Jungle to Farm
In a region with a famous past, the Berry family looks to sustain a long future.
When Curtis Berry graduated from Mississippi State University in 1996, he moved back home to join his father on their family farm. “Dad, he never pressured anybody to come back and help,” Curtis says. “But [by] my junior year of high school I knew this was going to be my profession.”
The farm, located in Tunica County, is in the heart the storied Mississippi Delta, an alluvial floodplain, stretching 200 miles south from Memphis, and, at its widest, 70 miles across. Prior to pioneers like Curtis’ father, Charles, the region was known primarily for growing cotton. Today, the Berrys primarily grow rice, which Charles began growing in the early 1960s on what was then a 2,400-acre farm.
The Berrys’ farm, which today totals about 4,500 acres, offers a reminder that in the Delta agriculture still booms. Indeed, farming has remained so intensive that the region’s future may depend on farmers embracing new techniques. Water, in particular—once a seemingly endless resource—has become a concern.
“That’s a hot-button issue right now,” says Curtis, who sits on the board of directors for the Yazoo Mississippi Delta Joint Water Management District. “It’s going to be for the next 50 years.
“It’s certainly very serious,” he says, “but it’s not dire.” To help plan for the future, he has joined a voluntary effort to track pumping, and for more than a decade has employed zero-grade rice production.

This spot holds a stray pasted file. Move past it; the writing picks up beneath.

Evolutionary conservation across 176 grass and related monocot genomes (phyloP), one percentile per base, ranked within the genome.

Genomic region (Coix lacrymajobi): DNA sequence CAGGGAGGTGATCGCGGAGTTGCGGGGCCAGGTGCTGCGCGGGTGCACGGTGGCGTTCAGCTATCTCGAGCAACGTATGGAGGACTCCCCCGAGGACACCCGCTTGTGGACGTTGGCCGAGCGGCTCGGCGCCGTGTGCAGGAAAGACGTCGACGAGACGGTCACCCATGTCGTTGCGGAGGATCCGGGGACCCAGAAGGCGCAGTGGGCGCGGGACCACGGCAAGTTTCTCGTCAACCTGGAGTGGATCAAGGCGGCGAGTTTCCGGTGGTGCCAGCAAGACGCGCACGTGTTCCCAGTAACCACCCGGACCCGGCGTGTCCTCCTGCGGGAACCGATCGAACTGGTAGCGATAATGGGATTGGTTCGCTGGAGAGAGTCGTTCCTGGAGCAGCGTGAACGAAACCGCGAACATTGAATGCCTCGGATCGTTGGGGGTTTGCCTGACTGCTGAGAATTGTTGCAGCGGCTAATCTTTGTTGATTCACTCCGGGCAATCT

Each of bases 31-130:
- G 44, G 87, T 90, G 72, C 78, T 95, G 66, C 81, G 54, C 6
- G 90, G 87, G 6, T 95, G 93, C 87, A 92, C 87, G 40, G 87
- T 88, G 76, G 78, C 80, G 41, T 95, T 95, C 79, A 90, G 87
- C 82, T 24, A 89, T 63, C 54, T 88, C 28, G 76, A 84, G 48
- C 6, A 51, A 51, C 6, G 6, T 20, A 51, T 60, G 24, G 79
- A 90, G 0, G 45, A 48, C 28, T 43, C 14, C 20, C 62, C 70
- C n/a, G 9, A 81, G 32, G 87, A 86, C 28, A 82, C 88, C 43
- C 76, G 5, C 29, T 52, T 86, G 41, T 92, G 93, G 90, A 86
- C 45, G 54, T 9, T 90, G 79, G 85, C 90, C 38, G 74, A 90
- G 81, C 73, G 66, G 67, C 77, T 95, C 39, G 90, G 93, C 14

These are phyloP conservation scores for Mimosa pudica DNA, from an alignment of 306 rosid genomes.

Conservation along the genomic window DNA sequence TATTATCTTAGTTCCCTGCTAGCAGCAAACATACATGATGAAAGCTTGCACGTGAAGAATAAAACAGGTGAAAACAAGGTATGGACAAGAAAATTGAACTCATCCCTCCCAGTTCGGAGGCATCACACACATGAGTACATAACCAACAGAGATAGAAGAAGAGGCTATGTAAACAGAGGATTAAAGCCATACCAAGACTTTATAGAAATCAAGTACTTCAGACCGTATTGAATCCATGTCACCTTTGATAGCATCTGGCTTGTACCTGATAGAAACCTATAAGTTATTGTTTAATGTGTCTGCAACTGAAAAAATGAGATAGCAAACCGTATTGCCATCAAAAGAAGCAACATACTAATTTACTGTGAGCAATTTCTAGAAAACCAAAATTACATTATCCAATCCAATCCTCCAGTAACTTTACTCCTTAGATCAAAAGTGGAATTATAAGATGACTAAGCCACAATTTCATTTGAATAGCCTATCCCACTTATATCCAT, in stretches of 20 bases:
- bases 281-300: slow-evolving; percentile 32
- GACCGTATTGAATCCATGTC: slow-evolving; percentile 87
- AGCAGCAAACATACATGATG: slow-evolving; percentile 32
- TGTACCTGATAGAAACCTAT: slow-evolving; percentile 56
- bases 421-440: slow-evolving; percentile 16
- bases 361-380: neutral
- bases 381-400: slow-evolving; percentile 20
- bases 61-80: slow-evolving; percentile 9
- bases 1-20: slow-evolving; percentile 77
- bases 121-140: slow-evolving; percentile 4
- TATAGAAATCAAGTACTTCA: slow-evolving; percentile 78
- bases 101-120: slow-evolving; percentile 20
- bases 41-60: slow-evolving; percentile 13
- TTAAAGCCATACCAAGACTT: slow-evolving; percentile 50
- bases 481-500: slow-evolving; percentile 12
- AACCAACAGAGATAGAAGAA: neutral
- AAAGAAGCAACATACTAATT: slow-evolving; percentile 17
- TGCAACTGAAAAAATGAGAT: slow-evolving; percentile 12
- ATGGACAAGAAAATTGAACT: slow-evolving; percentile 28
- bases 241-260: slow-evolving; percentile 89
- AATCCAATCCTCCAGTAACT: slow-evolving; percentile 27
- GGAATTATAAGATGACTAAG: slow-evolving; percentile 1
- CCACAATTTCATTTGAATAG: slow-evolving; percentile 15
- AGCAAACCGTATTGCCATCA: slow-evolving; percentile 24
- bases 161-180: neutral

“That means these fields are flat,” Curtis explains. “Every drop of rain that we get, I can use in my rice crop and not have to pump out of the ground.” He estimates his rice fields use between half and a third of the water of a conventional field of the same size. “Any time we can use surface water, as opposed to ground water, I feel like we’re helping.”
There are discussions of pumping in water from other nearby sources, including dammed lakes just outside the Delta, as well as the Mississippi River itself. Local researchers are developing technological conservation methods, as well. One scientist at the nearby Delta Research and Extension Center has studied “alternate wetting and drying,” in which rice is covered only intermittently with water. Initials results suggest that rice fields can be left dry much longer than most conventional farmers now allow, with no effect on yield.
Curtis is watching and waiting. “My daddy always says, ‘Don’t be the first one to jump on the new technology,’” he says, “‘but don’t be the last.’” To that end, the Berry’s use Challenger tractors for their fuel efficiency and, in the case of the family’s two MT765D track tractors, because they’re critical in the effort to reduce compaction.
Curtis is a father himself now—he has three daughters and one son, the eldest 14 years old—so he’s beginning to contemplate what he in turn will pass on. His son already has expressed an interest in doing what his daddy does.
“I told him, ‘God will work that out for you,’” says Curtis. Though by keeping an eye on his farmland, he, too, is doing his part.
For the full story and related video, see https://www.myfarmlife.com/features/jungle-to-farm/.
By: Boyce Upholt